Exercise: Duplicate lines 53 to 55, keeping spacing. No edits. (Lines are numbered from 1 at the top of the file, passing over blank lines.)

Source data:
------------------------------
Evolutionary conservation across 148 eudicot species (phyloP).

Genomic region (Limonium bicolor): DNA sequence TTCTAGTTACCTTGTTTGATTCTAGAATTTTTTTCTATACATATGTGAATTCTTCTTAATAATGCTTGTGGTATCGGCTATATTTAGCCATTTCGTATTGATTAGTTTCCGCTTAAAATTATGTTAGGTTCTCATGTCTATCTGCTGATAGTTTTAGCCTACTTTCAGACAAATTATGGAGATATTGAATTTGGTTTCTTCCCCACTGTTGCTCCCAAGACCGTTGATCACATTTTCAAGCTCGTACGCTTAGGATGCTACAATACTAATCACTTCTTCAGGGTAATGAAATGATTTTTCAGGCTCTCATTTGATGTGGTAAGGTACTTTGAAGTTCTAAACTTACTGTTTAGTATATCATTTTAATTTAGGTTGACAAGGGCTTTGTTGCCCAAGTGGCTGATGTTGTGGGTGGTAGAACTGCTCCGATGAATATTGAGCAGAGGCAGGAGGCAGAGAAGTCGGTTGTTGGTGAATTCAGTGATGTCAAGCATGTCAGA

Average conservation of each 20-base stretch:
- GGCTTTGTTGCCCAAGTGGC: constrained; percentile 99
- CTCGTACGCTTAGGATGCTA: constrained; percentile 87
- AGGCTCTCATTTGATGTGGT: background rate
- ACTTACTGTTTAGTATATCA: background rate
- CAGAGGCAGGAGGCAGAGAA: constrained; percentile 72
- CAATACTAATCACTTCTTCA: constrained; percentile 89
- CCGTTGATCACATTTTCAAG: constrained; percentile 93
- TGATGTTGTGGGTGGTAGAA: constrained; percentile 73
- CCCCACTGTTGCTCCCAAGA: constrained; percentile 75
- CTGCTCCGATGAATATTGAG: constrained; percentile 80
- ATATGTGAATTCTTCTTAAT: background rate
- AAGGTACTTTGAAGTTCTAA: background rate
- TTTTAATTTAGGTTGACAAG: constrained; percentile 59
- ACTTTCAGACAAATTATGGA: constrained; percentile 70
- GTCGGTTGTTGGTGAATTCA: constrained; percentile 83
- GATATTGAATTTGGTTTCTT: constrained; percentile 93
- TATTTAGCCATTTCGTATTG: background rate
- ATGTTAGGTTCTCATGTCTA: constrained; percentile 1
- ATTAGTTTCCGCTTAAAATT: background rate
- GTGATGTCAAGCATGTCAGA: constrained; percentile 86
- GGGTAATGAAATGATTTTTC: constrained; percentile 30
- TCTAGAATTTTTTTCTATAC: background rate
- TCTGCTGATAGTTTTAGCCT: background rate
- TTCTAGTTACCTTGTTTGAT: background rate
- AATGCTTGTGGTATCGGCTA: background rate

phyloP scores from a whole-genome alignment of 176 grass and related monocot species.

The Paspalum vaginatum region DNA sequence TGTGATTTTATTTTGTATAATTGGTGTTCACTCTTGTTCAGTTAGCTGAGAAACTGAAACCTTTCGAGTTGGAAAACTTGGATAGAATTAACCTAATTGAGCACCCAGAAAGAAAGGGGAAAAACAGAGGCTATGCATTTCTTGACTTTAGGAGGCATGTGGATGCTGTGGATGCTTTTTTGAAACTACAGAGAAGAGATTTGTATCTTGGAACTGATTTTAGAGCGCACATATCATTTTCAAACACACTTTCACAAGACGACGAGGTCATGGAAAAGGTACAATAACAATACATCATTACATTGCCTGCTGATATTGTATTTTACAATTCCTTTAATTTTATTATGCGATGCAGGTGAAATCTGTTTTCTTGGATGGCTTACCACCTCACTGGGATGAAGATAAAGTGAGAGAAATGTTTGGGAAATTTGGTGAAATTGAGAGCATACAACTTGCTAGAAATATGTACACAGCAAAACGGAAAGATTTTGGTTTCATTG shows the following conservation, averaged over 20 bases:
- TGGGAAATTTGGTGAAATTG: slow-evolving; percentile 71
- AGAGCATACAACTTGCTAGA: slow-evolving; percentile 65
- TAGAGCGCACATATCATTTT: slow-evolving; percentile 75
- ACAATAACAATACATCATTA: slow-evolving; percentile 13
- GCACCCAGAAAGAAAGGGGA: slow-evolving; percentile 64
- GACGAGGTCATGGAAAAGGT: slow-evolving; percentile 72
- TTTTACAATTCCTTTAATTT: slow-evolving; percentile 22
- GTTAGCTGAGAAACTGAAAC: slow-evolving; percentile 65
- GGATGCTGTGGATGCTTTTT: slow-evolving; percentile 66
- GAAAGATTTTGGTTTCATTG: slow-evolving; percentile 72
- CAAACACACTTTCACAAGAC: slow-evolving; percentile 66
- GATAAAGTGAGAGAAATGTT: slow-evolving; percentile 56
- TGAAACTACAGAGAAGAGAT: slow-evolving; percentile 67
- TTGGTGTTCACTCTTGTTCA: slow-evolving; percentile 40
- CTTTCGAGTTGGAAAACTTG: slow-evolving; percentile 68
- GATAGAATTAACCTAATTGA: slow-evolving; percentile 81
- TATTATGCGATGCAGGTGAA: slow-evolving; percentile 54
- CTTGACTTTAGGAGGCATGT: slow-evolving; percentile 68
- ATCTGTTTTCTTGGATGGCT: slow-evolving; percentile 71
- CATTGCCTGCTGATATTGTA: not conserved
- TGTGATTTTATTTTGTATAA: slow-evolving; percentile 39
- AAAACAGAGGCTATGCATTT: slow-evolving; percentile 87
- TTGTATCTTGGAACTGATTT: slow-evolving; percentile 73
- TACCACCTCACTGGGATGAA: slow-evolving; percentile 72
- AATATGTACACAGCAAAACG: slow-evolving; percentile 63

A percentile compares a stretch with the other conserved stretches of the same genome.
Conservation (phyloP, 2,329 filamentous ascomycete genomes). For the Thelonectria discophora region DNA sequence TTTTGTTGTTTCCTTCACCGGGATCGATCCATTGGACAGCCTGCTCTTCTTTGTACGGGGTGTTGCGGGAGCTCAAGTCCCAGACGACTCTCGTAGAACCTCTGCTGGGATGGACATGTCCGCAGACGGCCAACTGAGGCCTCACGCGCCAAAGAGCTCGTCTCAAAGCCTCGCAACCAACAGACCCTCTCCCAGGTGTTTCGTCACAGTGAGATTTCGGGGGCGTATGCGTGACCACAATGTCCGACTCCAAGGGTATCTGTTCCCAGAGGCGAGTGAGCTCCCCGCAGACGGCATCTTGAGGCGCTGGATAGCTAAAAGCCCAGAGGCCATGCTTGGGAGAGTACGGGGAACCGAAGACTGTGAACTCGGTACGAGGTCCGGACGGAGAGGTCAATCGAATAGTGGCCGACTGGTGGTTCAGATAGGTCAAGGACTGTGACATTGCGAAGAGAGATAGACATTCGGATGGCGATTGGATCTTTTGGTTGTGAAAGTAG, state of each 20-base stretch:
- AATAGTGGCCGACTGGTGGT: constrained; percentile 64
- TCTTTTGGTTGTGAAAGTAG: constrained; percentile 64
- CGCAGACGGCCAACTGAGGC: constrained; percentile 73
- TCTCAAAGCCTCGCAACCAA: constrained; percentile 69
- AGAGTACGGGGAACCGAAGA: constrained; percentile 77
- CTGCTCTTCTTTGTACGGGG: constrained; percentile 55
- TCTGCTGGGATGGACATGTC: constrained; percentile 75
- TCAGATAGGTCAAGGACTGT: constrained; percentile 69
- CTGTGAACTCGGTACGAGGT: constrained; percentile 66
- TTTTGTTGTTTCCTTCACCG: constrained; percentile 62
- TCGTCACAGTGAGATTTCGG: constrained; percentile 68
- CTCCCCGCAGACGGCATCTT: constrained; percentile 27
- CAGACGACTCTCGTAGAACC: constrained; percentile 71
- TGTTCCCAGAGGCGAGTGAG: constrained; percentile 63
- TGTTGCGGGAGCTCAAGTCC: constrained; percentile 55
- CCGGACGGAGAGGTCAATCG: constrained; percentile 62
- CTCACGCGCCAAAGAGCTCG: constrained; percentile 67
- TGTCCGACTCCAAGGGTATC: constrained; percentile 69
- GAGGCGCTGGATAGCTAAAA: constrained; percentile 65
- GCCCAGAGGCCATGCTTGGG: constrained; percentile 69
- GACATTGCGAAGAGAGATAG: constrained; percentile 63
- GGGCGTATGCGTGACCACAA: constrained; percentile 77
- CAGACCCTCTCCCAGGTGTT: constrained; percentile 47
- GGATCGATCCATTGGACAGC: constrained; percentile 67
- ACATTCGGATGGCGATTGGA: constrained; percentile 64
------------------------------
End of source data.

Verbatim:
- TTGTATCTTGGAACTGATTT: slow-evolving; percentile 73
- TACCACCTCACTGGGATGAA: slow-evolving; percentile 72
- AATATGTACACAGCAAAACG: slow-evolving; percentile 63